Boxing: Bruno must not be left to fight on alone

Former heavyweight hero's plight touches the heart but help is at hand as Sport England offer ambassador's role
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They unveiled a blue English Heritage plaque in south London last week in memory of the late Ted "Kid" Lewis, a former world welterweight champion and all-time great of the British ring. In normal circumstances Frank Bruno would have been among the honoured guests, but sadly, as the nation well knows, the big man's circumstances were distinctly abnormal, as he was detained with severe depression in a psychiatric hospital.

Inevitably, the popular belief is that Bruno has lost his marbles and that boxing is the major contributory factor. Such a facile explanation is almost certainly well wide of the mark. In his 46-bout career he may have shipped a few punches, but nothing like those inflicted on many fellow tradesmen, among them Sir Henry Cooper who, at 69, is unarguably compos mentis.

So, too, was "Kid" Lewis, who died just four days short of his 76th birthday having engaged in more than six times as many fights as Bruno. Indeed, he had more fights in one year (58) than Bruno had in his entire career.

The majority of Bruno's bouts were negotiated with the assistance of Jarvis Astaire, one of the key promotional figures in his career. Astaire, who was at the plaque ceremony, makes the point that until last week there had never been any suggestion that the 41-year-old Bruno had taken too many punches. "He's been retired for several years and there hasn't been the slightest sign of punch-drunkenness. It's not a boxing thing, it's a life thing. The trouble with Frank is that he's suffering from life."

What he needs, of course, is a lifeline, and one may be at hand. Roger Draper, the chief executive of Sport England, said that they are prepared to offer the former world heavyweight champion a meaningful role when he is well again. "There is no reason why he could not become one of our sporting ambassadors. He could be a great motivator for the growing number of kids who want to take up boxing in schools and community centres."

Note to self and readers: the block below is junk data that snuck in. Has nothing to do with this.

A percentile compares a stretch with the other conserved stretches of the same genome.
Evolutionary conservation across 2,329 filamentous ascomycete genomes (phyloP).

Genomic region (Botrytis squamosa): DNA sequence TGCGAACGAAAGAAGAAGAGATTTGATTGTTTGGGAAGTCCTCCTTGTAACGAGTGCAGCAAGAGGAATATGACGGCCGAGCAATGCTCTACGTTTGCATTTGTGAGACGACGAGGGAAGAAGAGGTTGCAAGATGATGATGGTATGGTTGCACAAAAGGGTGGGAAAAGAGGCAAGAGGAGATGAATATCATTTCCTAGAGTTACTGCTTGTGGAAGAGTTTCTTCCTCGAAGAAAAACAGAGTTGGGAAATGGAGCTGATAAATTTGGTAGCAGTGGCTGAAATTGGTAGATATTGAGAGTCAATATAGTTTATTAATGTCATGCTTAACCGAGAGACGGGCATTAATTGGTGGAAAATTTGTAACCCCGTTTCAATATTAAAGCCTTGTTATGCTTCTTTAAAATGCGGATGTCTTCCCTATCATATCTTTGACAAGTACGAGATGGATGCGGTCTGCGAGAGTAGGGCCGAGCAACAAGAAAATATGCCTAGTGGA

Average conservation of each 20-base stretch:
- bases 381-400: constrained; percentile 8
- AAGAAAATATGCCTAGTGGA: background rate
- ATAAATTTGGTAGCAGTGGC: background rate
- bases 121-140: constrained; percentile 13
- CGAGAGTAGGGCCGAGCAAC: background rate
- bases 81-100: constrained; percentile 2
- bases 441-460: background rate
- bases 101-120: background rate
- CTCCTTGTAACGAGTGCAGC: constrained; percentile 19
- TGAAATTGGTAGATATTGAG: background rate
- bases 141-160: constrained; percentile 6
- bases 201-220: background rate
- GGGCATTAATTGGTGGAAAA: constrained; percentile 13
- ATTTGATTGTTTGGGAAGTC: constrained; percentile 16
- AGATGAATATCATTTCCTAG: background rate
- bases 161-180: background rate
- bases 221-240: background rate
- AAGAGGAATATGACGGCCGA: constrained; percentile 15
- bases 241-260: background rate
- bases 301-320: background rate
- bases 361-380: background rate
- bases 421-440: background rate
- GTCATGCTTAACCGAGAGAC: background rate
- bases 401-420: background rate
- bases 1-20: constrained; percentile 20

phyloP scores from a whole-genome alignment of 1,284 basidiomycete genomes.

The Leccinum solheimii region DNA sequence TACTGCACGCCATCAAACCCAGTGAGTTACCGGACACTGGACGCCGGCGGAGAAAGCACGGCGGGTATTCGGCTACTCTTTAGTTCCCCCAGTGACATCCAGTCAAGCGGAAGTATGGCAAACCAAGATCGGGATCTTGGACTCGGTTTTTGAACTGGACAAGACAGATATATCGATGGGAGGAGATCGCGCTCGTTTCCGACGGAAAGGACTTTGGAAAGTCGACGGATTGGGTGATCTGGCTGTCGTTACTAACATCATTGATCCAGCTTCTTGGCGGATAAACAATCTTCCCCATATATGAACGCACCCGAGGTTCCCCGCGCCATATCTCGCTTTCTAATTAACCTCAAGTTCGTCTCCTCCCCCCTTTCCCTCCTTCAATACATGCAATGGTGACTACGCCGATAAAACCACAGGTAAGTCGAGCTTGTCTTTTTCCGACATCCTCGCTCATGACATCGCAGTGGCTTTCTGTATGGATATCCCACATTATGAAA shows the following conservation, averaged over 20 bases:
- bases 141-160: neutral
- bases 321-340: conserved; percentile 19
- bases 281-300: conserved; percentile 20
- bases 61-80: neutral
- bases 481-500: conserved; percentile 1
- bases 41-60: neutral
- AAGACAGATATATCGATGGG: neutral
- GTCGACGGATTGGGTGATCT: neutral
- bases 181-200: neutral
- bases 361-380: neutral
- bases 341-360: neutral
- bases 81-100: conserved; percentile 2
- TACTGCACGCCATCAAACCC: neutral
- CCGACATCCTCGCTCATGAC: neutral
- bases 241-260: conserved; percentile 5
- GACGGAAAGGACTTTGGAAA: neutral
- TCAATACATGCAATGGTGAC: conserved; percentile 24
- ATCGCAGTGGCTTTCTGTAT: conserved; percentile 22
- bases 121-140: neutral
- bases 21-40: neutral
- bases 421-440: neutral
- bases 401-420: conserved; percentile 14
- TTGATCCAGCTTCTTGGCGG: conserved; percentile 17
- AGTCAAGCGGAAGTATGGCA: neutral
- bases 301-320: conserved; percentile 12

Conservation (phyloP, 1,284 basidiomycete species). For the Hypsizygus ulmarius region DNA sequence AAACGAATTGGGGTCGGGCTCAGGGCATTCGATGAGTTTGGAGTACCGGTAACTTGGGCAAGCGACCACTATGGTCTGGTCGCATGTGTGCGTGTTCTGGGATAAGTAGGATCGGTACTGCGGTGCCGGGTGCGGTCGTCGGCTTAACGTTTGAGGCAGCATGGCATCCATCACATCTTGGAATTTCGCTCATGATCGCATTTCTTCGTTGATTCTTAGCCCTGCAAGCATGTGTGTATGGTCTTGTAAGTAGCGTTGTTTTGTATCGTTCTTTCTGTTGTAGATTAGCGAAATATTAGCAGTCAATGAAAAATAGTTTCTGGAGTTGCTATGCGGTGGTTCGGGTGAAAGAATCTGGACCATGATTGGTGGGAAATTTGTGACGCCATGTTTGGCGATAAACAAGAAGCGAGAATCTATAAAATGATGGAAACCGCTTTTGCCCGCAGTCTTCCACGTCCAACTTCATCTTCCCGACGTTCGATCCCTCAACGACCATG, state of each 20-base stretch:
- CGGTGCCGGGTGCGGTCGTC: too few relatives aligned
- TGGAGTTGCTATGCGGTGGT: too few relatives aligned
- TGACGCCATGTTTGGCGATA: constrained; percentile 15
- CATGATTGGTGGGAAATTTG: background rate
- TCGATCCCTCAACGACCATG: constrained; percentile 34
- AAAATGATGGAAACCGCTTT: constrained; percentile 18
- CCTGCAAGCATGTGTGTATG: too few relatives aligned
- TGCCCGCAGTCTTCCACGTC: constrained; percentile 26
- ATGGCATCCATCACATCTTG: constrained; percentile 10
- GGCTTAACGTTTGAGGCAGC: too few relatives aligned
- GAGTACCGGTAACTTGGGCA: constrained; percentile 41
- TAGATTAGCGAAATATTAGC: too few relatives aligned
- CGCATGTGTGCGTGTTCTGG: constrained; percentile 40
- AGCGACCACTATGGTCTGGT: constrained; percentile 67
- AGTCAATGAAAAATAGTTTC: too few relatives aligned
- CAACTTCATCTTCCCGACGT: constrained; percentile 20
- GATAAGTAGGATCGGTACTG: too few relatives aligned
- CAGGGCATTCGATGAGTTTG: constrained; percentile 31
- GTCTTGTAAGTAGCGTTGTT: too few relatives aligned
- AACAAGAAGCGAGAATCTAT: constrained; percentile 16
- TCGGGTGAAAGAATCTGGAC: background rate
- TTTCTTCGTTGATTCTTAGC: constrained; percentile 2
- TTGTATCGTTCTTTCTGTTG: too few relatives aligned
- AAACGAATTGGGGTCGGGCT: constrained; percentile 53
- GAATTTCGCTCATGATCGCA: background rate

A similar notion has occurred to Barry McGuigan, who says he will be putting it to the British Boxing Board of Control. "The only time I've ever really seen him relax is with kids," McGuigan said. "He'd be wonderful with them." McGuigan, the president of the British Boxers' Association, says Bruno's plight has accelerated their plans to set up a counselling service for former fighters. "We have talked with a number of leading psychiatrists and psychologists and one of them, Beechy Colclough, a top man in his field, who has worked with the likes of Michael Jackson, is now coming on board. I only wish we could have got them together before all this happened.

"The trouble is, many boxers don't have the inner resources or negotiating skills to deal with life after the ring. They have a gaping hole in their lives. It must have been especially hard for Frank, sitting at home looking at a programme like They Think It's All Over with Audley Harrison occupying a seat that once would have been his.

"His breakdown is a culmination of a number of things: his divorce, the suicide of his trainer George Francis, being out of the public eye. When he retired he no longer had a focus in his life. Finally the poor guy just cracked. He's a lovely big bloke but he's obviously had a problem with self-esteem all his life."

One who sensed that Bruno's world was about to fall apart was Jamaican-born Joe Frater, Britain's first black promoter. He says: "Frank's not the first person to get sick in this way, but because he's a boxer, boxing gets the blame. Here you have a genuine, honest man,a terrific father. He has gone through hell with his divorce and he has been let down badly by those so-called friends around him. God knows what effect this will have on his kids. A lot of damage has already been done.

"About six months after he had retired I heard a whisper that he was thinking of applying for a trainer's licence, and I said if this was so I'd be more than happy to work with him and offer any help. He said, 'No thanks Joe, boxing is a dangerous business. No way will I get involved again, I want some peace. I want to spend as much time as I can with my family'.

"I class myself as a genuine friend, but sadly he doesn't have many. There are the usual bloody hangers-on, but he doesn't need them. He needs to be part of the boxing scene. It's all he knows."

For those closely acquainted with him, it was clear that even being Frank Bruno was an act, just another panto role. He never seemed to relax, always cracking his knuckles along with his jokes. Publicly he played the fool, but at heart he was never really cut out to be a court jester.

One suspects he has been fighting demons all his life, living on his nervous laugh since he first pulled on a pair of boxing gloves. He's never really been able to be himself, whoever that might be.

The morning after he had dethroned Oliver McCall at Wembley to win the WBA title, the Sun proclaimed "Arise Sir Bruno". Last Tuesday in their early editions it was "Bonkers Bruno". Some may think it's all over, but boxing has a duty to help him get back on his feet. Who knows, perhaps one day Bruno, like "Kid" Lewis, will be heralded as a national treasure.

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